Sara Wheeler in her biography of Cherry-Garrard, Cherry, describes how Harmer, Keeper of Zoology since 1909 and Director of the Museum since 1919—and now Sir Sidney—responded to the attacks on the Museum both to the press and to Cherry-Garrard himself. Harmer also pulled no punches: “the story seems devoid of any semblance to the truth”, and insisted that his staff had been maligned. George Bernard Shaw helped Cherry-Garrard with a series of letters (as he had with the book) and Harmer was left defending the impossible since Grace Scott, Captain Scott’s sister, had accompanied Cherry-Garrard on a subsequent visit to the BM, and confirmed in writing the attitude of the ‘custodians’.

Wheeler says the main culprit at the museum had died and I have not been able to identify him.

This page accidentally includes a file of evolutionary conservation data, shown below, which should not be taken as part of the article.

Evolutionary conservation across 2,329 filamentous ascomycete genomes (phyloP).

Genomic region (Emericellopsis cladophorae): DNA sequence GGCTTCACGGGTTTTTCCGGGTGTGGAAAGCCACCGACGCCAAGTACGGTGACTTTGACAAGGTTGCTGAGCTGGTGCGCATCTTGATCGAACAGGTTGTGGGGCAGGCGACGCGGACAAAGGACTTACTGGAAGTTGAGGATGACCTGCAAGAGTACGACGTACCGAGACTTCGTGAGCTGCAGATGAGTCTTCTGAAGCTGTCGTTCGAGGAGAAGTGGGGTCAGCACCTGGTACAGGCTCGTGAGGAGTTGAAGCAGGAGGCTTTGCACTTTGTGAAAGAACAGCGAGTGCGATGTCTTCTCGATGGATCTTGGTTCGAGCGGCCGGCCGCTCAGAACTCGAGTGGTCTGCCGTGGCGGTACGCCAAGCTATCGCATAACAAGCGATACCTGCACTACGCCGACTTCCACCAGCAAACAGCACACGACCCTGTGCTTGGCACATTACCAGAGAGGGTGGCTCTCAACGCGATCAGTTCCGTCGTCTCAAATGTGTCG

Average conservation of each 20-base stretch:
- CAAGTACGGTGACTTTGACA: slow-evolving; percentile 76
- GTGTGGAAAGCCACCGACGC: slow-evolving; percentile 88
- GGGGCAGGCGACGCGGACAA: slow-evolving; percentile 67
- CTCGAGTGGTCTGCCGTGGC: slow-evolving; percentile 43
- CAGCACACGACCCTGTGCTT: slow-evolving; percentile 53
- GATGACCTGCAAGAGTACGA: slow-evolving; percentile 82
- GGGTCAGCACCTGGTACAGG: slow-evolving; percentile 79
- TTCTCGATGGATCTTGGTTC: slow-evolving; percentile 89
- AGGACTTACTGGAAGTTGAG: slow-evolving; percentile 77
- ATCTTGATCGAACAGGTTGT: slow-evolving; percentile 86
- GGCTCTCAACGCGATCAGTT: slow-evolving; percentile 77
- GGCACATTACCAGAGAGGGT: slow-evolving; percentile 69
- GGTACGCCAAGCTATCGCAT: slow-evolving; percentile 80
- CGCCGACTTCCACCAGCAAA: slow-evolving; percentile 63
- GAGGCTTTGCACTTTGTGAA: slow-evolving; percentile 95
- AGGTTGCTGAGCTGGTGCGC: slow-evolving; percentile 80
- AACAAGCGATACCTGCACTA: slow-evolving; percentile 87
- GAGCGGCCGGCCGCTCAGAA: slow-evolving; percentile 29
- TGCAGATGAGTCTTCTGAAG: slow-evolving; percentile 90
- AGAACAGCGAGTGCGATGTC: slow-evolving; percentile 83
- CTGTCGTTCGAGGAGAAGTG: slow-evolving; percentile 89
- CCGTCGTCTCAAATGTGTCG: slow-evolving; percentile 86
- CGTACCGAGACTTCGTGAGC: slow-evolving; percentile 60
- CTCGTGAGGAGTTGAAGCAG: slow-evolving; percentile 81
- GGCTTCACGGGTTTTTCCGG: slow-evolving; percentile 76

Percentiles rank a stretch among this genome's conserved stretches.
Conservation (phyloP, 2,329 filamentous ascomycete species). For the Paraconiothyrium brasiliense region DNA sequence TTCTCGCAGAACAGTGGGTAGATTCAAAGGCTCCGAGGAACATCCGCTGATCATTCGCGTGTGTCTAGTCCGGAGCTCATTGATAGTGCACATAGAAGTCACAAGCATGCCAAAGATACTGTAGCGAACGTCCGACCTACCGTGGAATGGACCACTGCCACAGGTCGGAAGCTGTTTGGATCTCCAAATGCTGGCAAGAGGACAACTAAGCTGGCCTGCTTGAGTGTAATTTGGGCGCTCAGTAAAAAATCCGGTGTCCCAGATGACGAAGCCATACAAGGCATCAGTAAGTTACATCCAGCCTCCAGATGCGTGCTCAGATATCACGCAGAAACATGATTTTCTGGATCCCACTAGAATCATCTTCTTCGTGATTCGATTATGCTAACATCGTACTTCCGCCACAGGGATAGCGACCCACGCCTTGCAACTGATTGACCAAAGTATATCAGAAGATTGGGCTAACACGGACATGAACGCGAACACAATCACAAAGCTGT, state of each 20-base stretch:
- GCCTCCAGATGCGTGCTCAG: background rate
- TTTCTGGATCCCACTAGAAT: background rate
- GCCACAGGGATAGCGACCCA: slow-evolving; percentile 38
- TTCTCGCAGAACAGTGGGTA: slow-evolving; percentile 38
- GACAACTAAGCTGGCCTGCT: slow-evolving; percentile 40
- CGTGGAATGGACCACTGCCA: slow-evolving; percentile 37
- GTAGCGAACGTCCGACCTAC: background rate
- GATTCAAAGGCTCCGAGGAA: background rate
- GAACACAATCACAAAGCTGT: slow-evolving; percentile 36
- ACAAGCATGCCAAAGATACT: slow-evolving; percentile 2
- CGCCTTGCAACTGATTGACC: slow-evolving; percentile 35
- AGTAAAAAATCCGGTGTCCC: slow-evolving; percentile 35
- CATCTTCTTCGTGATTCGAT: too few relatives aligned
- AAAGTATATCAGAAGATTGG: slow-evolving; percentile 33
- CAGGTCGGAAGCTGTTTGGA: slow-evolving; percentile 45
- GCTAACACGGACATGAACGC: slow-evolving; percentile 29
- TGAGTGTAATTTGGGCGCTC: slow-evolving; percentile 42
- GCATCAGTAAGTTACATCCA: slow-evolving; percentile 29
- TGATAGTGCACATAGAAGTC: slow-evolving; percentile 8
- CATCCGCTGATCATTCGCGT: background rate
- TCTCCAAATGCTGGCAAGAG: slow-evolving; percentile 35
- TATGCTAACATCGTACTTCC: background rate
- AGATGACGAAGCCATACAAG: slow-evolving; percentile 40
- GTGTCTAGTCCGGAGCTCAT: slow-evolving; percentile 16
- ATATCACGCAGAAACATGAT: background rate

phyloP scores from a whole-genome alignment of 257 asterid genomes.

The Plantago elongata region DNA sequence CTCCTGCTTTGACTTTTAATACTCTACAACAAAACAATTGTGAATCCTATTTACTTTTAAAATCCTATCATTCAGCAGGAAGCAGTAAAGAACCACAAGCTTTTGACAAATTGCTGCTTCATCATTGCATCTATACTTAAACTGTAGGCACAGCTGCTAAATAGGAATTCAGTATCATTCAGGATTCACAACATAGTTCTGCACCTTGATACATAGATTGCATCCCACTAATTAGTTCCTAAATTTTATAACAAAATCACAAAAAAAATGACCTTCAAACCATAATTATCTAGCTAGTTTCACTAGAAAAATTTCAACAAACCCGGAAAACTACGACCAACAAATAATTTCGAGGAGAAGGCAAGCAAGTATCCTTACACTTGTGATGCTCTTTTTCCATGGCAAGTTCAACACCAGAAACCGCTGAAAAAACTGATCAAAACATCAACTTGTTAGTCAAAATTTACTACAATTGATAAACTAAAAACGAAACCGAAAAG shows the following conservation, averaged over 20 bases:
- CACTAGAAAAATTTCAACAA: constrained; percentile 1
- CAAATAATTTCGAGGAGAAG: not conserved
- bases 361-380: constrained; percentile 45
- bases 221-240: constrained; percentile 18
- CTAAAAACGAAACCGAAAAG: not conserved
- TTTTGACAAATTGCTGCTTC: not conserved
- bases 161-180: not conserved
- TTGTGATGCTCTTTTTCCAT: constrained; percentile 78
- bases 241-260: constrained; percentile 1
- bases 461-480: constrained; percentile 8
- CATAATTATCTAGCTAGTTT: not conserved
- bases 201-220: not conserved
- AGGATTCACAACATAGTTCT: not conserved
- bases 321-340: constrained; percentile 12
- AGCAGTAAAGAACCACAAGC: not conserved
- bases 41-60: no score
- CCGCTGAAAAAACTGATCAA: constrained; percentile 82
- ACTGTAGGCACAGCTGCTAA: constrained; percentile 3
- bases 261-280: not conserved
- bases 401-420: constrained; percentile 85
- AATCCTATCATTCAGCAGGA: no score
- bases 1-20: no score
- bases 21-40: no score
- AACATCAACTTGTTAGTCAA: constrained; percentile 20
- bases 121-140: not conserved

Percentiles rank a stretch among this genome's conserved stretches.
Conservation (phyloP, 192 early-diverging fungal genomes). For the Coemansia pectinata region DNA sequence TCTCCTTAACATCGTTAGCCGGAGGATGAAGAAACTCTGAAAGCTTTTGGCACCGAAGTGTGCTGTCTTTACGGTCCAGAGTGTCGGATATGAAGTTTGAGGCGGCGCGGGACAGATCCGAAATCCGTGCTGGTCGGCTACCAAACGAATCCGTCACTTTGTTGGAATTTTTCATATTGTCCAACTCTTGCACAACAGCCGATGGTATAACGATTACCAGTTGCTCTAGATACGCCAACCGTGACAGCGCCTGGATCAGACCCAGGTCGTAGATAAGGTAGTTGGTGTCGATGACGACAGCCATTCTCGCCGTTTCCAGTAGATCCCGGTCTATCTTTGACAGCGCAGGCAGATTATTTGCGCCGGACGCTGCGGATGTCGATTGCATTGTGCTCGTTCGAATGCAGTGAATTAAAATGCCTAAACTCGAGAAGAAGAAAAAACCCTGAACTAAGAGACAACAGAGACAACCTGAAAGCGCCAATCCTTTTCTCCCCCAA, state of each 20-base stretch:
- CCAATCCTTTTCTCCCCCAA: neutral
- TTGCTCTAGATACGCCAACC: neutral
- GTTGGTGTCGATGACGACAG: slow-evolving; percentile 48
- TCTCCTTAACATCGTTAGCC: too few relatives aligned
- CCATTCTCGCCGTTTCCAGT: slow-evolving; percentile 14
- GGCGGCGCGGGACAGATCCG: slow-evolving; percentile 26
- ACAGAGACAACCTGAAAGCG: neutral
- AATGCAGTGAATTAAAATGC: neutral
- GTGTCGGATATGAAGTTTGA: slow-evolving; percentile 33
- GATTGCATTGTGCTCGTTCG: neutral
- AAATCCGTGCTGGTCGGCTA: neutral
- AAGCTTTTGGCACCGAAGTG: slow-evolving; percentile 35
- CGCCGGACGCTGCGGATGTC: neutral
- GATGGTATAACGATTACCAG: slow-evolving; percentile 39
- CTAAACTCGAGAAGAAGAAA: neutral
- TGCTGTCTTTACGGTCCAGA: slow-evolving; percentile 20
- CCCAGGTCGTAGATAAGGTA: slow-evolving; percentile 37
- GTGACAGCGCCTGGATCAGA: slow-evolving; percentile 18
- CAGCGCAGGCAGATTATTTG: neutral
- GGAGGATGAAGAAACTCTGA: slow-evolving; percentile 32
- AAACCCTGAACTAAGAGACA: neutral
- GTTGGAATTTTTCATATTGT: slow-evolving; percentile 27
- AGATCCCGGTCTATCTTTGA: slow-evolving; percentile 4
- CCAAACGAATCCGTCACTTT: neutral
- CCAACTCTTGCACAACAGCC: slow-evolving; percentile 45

Arguments with Harmer had, however, begun earlier. Cherry-Garrard was invalided out of the army early in the 1914-18 War with ulcerative colitis and worked on his notes from the expedition. Those on the Adélie Penguin he submitted to Harmer (who was editing the reports from the Scott expedition) to see if they were publishable (according to him) or to be published (as can be inferred from Harmer’s reply). Harmer stated that the notes were not publishable as they stood. Wheeler says Cherry-Garrard, always fragile mentally as well as physically, exploded in a letter to Harmer and at the end of it raised his treatment at the hands of Harmer’s staff: “I handed over the Cape Crozier embryos, which nearly cost three men their lives, and has cost one man his health, to your museum personally, and . . . your representative never even said ‘thanks’.”